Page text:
Matings can be selected on u ^ to maximize additive genetic gain or on g ^ to maximize total genetic superiority. The latter maximizes the productive performance of the offspring, which might be a farmer’s interest. However, g ^ can be maximized only for the next generation because gain in the dominance part of g ^ cannot be accumulated in subsequent generations. In our example, additive gain is assured by pre-selection of bulls on their conventional breeding value. Selection on u ^ leads to maximum additive gain, which can be accumulated in subsequent generations, and thus optimizes cumulative multi-generational genetic gain. A desirable objective might be to maximize g ^ of matings and at the same time to keep the expected u ^ of the offspring as high as possible.

In order to compare the results of these two possible selection strategies, g ^ and u ^ of all possible matings between the 1996 cows and 50 bulls were calculated for milk and protein yields. For each cow, the top mating was selected with respect to g ^ or u ^ , with the restriction that a single bull was not mated to more than 200 cows. The expected additive genetic gains and total genetic superiorities with selection on u ^ or g ^ were calculated as the difference between the mean u ^ or g ^ of selected matings and the mean u ^ or g ^ of all possible matings.


Estimation of variance components

Figure 1 shows the histograms of off-diagonal elements of the additive and dominance genomic relationship matrices. Means of off-diagonals of G (before scaling) and D were equal to 0, which implies that the population was in Hardy-Weinberg equilibrium. The standard deviation of off-diagonals of G was equal to 0.036, which is five times larger than the standard deviation of off-diagonals of D, i.e. 0.007. The proportion of off-diagonals that were smaller than -0.05 or larger than 0.05 was 6.27% for G but only 0.02% for D. Therefore, matrix D was less informative than G.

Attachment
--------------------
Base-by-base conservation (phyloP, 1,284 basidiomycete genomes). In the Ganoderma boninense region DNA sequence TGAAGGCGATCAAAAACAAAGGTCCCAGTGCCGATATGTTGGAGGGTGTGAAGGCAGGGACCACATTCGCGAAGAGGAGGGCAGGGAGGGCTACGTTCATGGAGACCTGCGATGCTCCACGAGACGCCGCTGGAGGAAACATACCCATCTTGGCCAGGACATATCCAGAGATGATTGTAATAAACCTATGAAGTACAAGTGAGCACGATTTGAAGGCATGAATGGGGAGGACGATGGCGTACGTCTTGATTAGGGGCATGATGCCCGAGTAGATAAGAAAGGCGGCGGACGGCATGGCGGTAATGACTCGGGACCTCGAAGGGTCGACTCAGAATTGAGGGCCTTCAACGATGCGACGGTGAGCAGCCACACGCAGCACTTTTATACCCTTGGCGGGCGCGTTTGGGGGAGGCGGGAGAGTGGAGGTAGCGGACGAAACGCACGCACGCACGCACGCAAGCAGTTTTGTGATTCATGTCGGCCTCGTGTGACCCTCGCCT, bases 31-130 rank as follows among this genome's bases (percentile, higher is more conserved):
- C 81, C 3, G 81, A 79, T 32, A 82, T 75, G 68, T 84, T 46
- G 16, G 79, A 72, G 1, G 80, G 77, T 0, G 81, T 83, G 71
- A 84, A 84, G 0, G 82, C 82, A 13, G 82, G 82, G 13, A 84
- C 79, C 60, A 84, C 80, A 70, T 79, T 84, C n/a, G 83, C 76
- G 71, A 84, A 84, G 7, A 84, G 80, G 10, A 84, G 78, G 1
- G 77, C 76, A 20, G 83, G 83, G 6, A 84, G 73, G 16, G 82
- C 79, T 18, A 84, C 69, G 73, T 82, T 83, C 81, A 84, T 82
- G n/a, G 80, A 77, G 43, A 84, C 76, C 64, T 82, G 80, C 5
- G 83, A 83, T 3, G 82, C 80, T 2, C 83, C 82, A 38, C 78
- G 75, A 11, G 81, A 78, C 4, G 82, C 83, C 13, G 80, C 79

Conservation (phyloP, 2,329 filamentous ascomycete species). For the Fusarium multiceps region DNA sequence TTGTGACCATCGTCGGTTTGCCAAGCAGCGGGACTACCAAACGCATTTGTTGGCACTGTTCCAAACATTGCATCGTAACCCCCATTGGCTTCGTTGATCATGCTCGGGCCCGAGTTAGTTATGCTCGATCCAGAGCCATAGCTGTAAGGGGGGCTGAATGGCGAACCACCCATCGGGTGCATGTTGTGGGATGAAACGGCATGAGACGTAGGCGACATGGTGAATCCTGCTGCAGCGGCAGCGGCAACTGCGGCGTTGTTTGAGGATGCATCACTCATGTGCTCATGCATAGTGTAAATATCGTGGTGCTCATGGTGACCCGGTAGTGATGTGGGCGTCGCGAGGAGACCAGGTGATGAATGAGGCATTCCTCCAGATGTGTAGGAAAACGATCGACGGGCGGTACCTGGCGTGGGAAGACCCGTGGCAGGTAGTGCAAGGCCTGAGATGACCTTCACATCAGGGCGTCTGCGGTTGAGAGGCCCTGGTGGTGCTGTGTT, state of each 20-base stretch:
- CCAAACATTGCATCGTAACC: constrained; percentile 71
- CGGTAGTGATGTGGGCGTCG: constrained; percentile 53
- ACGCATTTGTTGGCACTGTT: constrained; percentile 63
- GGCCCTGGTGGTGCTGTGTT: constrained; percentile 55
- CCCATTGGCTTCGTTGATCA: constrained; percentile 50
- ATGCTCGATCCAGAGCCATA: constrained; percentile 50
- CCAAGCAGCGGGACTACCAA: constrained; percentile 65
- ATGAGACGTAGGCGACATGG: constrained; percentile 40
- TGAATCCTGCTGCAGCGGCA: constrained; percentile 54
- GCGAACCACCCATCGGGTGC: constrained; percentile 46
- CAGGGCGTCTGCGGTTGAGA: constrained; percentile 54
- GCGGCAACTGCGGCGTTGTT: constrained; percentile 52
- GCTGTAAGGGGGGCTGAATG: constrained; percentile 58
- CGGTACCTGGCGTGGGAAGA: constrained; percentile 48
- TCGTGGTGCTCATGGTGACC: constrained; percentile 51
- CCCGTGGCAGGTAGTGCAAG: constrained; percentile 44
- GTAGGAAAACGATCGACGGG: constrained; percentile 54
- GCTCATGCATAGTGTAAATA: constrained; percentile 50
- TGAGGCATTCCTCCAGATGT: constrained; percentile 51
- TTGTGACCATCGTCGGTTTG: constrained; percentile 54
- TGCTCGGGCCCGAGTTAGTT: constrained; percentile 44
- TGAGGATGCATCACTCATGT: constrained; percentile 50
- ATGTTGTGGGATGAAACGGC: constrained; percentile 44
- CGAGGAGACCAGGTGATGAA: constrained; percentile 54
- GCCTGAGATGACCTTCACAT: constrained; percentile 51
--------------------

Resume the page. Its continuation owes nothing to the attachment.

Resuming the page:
Figure 1

Histograms of off-diagonal elements of relationship matrices G (unscaled) (a) and D (b).

Estimated variance components for model MGD are in Table 1. Dominance variance (expressed as a percentage of total genetic variance) for milk production traits ranged from 28.1% for fat yield to 40.9% for protein yield. For somatic cell score and milkability, dominance variance was estimated at 39.0 and 50.5% of the genetic variance. Estimates of dominance variance for conformation traits were quite small, except for udder depth, ranging from 3.3% for stature to 15.3% for feet and legs score. For udder depth, dominance variance was estimated at 23.8% of the genetic variance. For comparison, additive variances estimated with models MA and MG are also in Table 1. With the exception of milkability, the estimates of additive variance from model MG were consistent with additive variance estimates from the dominance model. Estimates of additive variance obtained with the pedigree model MA differed to some extent from those obtained with the genomic models. Estimates of variance components obtained using Gibbs sampling with model MGD and with an equivalent MGD-SNP model are in Table 2 and were similar to REML estimates with model MGD. Geweke statistics [22] showed convergence for model MGD but for the MGD-SNP model, the Gibbs chains did not converge even after 300 000 iterations. However, the means of the Gibbs chains for the MGD-SNP model were similar to those for the MGD model. For stature, udder score and feet and legs score, the estimated dominance variance was clearly larger with both Gibbs sampling analyses than with REML estimation because of a skewed posterior distribution of the Gibbs samples. Estimates of the ratio between dominance and total genetic variance had standard errors around 0.10, which is fairly good for such a small dataset.